November 2017 | Houston Guided Pathways to Success (GPS) leaders will present a symposium titled Regional Evidence-Based Consortia as a Strategy to Increase College Completion: Implications for Higher Education Policy at the 2017 Annual Association for the Study of Higher Education (ASHE) Conference in Houston on November 9, 2017. As part of the Council on Public Policy in Higher Education Pre-Conference program, this symposium will focus on policy issues related to implementing regional consortia to increase college completion and will feature a panel that includes: Paula Myrick Short, University of Houston System Senior Vice Chancellor for Academic Affairs and University of Houston Senior Vice President for Academic Affairs and Provost; Teri Longacre, University of Houston Vice Provost and Dean for Undergraduate Student Success; Jason Smith, University of Houston Vice Chancellor for Governmental and Community Relations; Cathy Horn, University of Houston Faculty Senate President and Executive Director for the Center for Research and Advancement of Teacher Education; and Kurt Ewen, Houston Community College Vice Chancellor for Planning and Institutional Effectiveness. Tom Sugar, Complete College America President, will serve as moderator for the panel discussion.
With the issue of college completion a focus of state and national higher education conversations, the implementation of collaborative strategies is essential to ensuring that our diverse population is well-prepared for today’s high-tech knowledge-based economy. The development of regional consortia is one such collaborative strategy. Aimed at creating seamless transfer pathways and increasing timely degree completion, Houston GPS utilized an evidence-based approach to identify appropriate strategies, develop implementation plans, and put plans in place within a region. This symposium will present Houston GPS as a model for regions nationwide with implications for a broad audience of higher education stakeholders focused on improving student outcomes.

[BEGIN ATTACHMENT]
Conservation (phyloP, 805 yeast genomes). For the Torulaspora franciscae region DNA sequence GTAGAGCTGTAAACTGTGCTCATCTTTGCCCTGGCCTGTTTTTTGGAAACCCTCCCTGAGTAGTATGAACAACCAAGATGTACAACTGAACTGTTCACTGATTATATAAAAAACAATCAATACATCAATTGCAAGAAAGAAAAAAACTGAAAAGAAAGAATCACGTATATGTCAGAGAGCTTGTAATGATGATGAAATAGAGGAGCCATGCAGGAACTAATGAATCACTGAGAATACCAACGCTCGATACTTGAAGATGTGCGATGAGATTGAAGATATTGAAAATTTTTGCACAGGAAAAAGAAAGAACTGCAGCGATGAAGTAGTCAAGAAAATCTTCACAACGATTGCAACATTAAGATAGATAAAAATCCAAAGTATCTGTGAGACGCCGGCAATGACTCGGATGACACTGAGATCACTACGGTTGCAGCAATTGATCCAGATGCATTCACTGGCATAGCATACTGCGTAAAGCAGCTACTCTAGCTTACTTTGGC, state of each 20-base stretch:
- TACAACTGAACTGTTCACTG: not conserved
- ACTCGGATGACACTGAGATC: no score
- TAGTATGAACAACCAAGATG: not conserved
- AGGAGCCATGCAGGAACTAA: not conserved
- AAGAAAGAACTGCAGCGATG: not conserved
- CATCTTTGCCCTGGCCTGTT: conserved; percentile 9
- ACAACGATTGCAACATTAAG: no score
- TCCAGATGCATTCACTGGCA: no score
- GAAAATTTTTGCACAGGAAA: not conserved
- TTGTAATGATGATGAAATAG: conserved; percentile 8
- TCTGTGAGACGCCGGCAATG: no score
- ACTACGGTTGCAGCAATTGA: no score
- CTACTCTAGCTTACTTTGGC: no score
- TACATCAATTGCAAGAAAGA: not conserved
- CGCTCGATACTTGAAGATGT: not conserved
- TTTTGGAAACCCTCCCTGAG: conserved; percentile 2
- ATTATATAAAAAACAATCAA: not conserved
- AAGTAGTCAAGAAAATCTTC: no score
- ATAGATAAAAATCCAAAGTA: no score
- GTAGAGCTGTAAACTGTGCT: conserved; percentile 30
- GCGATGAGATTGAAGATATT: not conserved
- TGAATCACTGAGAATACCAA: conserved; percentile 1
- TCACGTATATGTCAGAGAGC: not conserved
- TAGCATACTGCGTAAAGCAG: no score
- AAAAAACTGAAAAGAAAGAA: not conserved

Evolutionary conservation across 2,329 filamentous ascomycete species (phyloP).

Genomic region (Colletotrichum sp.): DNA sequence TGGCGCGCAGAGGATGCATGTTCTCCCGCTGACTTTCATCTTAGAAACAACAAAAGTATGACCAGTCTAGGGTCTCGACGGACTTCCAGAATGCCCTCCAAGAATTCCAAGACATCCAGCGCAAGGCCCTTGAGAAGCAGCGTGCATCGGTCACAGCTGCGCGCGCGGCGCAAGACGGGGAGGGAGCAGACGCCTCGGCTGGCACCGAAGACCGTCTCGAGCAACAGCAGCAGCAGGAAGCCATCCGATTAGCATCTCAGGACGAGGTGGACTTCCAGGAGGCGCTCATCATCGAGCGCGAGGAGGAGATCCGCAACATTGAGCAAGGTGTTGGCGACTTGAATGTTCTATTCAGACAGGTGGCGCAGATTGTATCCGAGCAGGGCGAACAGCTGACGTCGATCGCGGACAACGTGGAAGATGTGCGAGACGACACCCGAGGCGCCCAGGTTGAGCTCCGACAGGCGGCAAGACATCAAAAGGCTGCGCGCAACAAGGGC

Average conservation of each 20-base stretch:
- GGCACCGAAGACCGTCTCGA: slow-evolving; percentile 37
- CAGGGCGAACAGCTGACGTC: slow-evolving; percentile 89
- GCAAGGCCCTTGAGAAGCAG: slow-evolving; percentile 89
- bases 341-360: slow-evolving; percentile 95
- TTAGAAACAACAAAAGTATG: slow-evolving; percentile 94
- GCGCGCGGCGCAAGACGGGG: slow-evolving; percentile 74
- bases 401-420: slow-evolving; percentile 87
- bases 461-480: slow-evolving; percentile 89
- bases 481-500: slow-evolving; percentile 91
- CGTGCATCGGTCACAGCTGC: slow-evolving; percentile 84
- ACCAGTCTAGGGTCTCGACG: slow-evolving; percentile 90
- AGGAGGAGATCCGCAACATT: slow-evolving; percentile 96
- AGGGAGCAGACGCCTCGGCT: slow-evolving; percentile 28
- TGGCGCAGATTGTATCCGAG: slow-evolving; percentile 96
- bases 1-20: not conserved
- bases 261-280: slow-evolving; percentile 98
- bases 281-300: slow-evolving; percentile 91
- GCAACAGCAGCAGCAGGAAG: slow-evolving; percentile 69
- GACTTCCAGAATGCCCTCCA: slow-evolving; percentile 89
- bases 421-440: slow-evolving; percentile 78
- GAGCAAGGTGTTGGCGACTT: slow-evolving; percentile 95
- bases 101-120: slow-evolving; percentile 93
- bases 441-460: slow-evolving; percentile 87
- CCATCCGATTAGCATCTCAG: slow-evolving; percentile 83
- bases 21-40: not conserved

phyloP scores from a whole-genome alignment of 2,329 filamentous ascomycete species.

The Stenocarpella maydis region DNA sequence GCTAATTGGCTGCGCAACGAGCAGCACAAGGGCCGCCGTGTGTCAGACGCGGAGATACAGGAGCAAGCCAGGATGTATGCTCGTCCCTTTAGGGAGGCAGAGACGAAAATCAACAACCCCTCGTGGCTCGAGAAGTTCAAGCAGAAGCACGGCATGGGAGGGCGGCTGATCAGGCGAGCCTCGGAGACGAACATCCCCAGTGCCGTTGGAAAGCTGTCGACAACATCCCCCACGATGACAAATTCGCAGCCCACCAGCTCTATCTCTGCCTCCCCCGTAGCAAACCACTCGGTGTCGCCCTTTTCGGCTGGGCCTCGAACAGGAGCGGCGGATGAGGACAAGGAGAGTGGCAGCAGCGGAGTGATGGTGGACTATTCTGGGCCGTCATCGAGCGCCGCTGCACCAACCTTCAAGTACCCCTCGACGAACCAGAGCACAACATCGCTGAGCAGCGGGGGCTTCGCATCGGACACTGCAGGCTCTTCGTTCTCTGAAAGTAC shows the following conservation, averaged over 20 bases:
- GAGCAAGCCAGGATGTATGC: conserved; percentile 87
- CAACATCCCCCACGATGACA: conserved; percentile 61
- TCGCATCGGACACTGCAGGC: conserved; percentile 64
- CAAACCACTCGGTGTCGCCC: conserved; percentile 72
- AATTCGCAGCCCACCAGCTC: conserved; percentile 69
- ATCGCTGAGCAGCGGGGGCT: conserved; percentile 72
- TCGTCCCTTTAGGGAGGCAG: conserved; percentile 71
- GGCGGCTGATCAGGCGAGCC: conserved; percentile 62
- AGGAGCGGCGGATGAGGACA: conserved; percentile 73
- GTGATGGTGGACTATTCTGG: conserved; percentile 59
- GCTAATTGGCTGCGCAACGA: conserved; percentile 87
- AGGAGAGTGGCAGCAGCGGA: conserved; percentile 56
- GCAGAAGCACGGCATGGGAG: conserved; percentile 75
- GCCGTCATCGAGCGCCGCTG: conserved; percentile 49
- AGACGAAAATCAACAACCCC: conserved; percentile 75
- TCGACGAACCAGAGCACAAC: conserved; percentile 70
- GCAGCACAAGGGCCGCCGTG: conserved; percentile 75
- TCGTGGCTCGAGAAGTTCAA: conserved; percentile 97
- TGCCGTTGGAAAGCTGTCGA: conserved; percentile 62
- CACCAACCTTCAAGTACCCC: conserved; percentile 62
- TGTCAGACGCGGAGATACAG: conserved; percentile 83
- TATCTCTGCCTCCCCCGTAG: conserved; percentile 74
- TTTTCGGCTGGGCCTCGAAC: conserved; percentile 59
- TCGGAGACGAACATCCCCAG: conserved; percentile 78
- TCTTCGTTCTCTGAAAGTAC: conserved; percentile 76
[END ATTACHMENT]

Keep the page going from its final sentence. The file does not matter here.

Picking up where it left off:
The commitment of Texas to increasing degree attainment and closing achievement gaps as demonstrated by the 60x30TX strategic plan along with the region’s growing diverse population make Houston GPS a test case regarding the effectiveness of regional collaborations as an approach to attain completion goals through the implementation of evidence-based strategies. The symposium aims to provide an understanding of a process for establishing regional collaborations focused on completion, the implementation of student success strategies at scale within a regional collaboration, the development of accountability mechanisms, leading change necessary to undertake a regional endeavor, and related higher education policy implications.